I appreciate that they view the current issues with a proactive responsibility, acknowledging that the problems at hand are complex and massive yet still reformable and manageable, if people and governments are simply willing to do the hard work. They can take this stance in part because through their experience and research they have encountered situations in which reform and hopeful outcomes have been made possible--because others were willing to do the hard work, politically, socially, and financially.
They site countries such as Italy, Spain, Argentina, Chile, Uruguay, and America as examples of successful transitions from relying predominantly on institutionalized care to developing and supporting family-based alternatives. These countries were able to do so by "addressing the underlying causes of family separation, including poverty and lack of access to basic services (emphasis mine)," and hence were "able to better provide targeted, community-based alternatives to children in need." Orphanages were then transformed and repurposed into family centers and/or treatment facilities for children with severe emotional and behavioral issues.
In general, the authors, based on their extensive research and experience, acknowledge that motivating "governments, international organizations, NGOs, and other policy actors to invest in family support services and alternative care is not easy," but they believe that it is not only possible but necessary and vital: "Well-implemented family-based care is preferable to well-implemented residential care." They suggest that "through a carefully planned and managed process, children can be reunited with their family or placed in kinship care or another form of family-based care in their community," while "most existing residential institutions should be phased out or transitioned to some other function (e.g., day care, education or community services)."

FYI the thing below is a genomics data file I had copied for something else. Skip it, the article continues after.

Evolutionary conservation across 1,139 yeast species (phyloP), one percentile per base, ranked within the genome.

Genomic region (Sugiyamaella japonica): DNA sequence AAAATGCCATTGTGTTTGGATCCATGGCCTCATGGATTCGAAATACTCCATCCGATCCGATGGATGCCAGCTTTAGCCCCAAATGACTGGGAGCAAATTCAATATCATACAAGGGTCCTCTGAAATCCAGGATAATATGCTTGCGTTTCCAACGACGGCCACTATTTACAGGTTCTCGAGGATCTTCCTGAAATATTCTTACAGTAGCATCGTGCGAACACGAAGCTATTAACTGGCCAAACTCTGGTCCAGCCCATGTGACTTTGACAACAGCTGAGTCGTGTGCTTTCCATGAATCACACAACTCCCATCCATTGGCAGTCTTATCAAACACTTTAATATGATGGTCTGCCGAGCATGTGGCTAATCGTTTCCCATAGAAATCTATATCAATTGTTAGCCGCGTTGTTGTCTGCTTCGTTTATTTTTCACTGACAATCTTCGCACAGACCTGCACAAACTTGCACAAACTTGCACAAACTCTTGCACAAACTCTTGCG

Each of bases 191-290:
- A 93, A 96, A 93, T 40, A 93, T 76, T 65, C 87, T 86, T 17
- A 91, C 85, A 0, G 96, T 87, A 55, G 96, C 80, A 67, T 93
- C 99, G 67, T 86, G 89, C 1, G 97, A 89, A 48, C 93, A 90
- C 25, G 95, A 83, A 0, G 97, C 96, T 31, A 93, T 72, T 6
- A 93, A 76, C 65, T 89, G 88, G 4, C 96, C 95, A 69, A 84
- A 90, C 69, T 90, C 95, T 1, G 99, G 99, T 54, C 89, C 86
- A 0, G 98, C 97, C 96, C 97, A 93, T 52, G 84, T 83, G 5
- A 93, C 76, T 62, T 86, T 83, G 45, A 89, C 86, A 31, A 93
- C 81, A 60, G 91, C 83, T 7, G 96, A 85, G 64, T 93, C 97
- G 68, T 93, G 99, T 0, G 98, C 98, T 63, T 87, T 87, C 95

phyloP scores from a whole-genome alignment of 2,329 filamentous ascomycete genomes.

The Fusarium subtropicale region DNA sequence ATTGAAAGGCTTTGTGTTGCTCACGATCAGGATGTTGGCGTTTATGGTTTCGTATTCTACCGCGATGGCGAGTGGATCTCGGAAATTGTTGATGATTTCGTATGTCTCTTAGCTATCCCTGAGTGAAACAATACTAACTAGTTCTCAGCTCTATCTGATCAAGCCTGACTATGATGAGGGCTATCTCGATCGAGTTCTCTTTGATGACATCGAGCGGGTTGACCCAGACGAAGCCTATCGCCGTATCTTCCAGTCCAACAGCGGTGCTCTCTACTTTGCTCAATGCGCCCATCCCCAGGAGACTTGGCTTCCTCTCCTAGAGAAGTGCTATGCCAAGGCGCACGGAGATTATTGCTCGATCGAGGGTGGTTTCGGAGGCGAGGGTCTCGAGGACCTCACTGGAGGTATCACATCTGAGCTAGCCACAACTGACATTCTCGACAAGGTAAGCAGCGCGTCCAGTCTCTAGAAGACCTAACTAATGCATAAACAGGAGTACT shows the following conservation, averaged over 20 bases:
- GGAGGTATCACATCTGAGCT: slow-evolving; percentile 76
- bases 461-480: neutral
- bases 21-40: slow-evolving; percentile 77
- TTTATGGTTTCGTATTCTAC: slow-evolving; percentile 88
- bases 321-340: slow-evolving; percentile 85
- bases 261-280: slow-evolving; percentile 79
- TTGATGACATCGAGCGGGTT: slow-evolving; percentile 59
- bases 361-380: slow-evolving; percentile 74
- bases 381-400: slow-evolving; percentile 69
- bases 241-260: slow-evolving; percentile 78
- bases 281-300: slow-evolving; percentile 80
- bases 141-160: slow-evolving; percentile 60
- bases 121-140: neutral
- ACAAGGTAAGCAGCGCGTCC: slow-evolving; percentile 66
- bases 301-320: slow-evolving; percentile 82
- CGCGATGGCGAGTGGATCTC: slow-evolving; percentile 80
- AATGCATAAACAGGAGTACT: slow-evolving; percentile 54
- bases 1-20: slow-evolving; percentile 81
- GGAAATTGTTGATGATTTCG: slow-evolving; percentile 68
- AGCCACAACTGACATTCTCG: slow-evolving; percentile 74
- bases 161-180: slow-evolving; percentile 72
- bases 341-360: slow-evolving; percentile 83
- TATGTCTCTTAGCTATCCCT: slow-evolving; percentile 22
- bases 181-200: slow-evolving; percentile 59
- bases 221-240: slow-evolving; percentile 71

If two guys who have to deal with all the bureaucratic, political, and social realities and complexities as part of their daily work can believe change is possible, then I don't see why the rest of us can't do the same.
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An overall outline of the report, Families, Not Orphanages, includes:
- Problems with Residential Care: Children need more than good physical care; Institutional care is more expensive per child than other forms of alternative care; It is poverty that pushes most children into institutions; Long-term residential care for children is an outdated export; AIDS and conflict are fueling a surge of institutional care in some developing countries; Despite challenges, change is possible
- Why Do Orphanages Persist?: Misperceptions about orphaning due to AIDS have been a major factor; Without support family care can be inadequate
- What are Better Care Alternatives?: Family support and strengthening; Family reunification; Kinship care; Foster care; Kafalah; Adoption (I enumerated them in this order simply because that is how they are listed by the authors in the report)
- Preventing Unnecessary Separation
- The Way Forward